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Am J Respir Crit Care Med. 2005 Mar 15;171(6):659-64. Epub 2004 Dec 10.

Associations of obesity, sleep-disordered breathing, and wheezing in children.

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Division of Clinical Epidemiology, Rainbow Babies and Children's Hospital, Case Western Reserve University, 11100 Euclid Avenue, Cleveland, OH 44106-6003, USA.


Although it has been speculated that rising asthma rates may be partly due to increasing obesity, the causal mechanisms that relate these conditions are unclear. We assessed the extent to which sleep-disordered breathing (SDB) may explain associations between obesity and wheezing/asthma. A total of 788 participants (aged 8-11 years) in a community-based cohort study were classified according to two outcomes: wheezing and asthma. Sleep apnea was defined as an increased number of apneas and hypopneas on overnight monitoring. SDB was identified on the basis of either sleep apnea or habitual snoring. Multiple logistic regression models showed that children with wheeze were significantly more likely to be male (odds ratio [OR] 1.62; confidence interval [CI] 1.15, 2.29), black (OR 1.90; CI 1.35, 2.29), obese (OR 1.57; CI 1.10, 2.44), and have a maternal history of asthma (OR 1.93; CI 1.16, 3.22). Further adjustment for SDB attenuated the association between obesity and wheeze (OR 1.45; CI 0.93, 2.26), but did not substantially alter the association between obesity and asthma. We conclude that SDB and obesity each are associated with asthma and wheeze. The relationship between obesity and wheeze may be partly mediated by factors associated with SDB.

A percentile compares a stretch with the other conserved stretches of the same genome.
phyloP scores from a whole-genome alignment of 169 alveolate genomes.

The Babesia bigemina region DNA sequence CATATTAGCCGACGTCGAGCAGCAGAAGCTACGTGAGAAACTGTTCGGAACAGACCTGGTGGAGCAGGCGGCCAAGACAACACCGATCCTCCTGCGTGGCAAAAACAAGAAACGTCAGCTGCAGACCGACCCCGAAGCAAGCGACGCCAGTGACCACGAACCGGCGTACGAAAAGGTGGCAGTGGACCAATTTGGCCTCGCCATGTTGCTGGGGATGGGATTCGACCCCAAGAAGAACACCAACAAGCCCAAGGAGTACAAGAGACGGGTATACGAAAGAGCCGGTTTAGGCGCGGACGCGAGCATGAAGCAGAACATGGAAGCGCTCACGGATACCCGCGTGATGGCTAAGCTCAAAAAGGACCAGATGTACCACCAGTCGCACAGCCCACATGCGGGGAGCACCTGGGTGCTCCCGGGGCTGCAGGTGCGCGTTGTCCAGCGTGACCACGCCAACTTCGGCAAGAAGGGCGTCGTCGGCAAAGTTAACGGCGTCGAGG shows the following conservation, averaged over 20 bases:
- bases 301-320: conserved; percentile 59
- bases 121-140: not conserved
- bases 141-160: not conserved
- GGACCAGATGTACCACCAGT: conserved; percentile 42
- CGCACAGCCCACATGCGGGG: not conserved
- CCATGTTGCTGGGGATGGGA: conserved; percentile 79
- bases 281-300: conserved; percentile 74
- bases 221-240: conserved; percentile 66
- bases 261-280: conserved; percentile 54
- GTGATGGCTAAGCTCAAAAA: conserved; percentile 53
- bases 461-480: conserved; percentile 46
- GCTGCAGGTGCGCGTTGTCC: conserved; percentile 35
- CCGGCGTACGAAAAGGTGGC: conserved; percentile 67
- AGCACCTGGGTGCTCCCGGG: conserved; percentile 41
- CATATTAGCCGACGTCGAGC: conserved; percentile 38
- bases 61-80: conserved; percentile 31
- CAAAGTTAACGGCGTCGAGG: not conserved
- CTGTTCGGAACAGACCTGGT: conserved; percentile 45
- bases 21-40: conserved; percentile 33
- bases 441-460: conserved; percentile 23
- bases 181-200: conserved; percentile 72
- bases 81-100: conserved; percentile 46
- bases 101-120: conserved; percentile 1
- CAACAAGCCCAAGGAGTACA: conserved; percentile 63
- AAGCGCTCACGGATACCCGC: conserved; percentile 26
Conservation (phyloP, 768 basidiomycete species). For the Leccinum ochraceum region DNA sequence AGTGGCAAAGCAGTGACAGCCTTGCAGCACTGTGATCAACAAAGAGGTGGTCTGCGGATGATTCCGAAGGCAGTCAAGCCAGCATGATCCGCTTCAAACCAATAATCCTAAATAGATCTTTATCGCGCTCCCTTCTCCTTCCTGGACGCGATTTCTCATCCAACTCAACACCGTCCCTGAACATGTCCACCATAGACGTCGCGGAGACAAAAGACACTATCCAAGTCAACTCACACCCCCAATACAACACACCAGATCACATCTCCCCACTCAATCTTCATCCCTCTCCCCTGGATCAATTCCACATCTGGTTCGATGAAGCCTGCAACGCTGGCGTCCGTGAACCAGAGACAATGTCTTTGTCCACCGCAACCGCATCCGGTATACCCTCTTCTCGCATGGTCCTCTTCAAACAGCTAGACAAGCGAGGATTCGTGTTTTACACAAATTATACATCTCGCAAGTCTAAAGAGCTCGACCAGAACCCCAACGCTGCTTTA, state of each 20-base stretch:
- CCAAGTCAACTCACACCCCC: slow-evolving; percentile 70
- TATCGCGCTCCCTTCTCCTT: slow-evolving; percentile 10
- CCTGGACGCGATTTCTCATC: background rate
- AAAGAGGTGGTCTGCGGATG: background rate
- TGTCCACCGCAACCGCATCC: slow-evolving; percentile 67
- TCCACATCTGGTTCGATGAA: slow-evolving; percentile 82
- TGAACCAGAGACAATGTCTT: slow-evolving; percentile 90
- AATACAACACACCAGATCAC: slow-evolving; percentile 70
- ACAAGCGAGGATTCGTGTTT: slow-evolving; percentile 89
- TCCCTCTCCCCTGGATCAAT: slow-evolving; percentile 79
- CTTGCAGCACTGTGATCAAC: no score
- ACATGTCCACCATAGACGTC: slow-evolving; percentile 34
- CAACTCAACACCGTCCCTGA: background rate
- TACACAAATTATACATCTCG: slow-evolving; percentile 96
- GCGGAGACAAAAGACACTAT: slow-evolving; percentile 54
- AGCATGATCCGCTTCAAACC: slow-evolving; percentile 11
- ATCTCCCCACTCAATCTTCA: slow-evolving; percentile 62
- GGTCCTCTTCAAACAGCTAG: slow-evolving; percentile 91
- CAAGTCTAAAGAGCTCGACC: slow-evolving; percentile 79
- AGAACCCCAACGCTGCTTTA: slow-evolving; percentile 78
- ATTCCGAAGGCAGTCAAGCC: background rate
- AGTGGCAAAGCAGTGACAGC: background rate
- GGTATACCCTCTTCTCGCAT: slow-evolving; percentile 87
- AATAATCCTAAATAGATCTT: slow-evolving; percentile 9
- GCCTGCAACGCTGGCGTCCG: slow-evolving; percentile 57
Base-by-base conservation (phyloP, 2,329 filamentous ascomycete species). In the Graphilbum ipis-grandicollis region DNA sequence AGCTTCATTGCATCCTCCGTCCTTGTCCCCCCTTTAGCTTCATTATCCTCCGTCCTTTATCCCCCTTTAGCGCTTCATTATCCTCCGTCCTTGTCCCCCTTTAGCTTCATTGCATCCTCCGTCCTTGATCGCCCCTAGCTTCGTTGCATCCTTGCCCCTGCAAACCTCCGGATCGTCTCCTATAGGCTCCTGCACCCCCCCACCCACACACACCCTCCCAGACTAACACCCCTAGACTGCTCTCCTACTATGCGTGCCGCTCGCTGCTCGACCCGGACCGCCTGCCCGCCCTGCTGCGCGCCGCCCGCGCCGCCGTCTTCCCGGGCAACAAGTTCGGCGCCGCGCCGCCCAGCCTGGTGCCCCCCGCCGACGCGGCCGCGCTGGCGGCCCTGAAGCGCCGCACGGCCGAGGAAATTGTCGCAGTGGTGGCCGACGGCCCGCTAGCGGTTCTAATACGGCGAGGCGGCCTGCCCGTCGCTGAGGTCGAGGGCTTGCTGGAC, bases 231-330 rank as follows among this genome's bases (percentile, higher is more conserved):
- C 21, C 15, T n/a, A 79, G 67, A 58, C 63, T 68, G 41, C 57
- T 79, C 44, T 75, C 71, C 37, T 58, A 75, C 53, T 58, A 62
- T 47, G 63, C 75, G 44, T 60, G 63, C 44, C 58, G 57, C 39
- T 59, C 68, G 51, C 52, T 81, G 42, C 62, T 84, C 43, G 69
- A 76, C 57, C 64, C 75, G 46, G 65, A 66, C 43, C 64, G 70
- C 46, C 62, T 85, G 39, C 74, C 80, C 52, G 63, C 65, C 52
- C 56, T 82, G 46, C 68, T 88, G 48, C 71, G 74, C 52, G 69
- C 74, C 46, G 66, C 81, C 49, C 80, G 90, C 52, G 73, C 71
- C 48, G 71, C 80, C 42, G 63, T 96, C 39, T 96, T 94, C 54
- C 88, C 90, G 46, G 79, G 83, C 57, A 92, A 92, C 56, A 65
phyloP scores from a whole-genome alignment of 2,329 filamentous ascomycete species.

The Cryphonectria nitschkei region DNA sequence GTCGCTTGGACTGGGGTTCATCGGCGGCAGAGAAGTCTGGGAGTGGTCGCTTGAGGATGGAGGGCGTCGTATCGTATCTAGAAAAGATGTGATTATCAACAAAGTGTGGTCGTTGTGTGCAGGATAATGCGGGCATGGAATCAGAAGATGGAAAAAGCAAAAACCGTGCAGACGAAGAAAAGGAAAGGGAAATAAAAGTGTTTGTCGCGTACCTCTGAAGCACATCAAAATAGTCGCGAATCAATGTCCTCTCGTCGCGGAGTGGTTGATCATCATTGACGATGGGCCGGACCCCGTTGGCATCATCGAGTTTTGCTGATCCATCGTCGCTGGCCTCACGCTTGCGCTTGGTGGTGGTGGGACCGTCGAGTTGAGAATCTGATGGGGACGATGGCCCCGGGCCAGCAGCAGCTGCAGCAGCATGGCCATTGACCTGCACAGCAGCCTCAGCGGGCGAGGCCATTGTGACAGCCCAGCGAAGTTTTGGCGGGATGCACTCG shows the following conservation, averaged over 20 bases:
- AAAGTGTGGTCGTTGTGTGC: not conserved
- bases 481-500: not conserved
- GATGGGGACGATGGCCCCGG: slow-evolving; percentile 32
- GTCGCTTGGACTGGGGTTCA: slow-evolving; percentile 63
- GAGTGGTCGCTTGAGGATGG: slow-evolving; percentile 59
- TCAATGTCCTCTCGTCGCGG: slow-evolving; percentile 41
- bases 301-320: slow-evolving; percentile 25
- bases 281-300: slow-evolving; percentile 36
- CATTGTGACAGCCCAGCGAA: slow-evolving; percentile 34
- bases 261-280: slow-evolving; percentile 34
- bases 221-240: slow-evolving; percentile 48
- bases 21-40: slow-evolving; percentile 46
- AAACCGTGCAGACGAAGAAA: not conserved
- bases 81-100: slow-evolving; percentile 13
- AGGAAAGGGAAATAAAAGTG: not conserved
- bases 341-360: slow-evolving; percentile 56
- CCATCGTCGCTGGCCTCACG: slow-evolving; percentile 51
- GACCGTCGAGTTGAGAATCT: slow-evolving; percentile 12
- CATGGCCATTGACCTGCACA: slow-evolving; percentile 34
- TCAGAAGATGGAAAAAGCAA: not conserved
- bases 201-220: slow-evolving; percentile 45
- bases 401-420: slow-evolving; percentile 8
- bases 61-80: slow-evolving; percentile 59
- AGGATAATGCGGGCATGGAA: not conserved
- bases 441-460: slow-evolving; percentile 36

[Indexed for MEDLINE]

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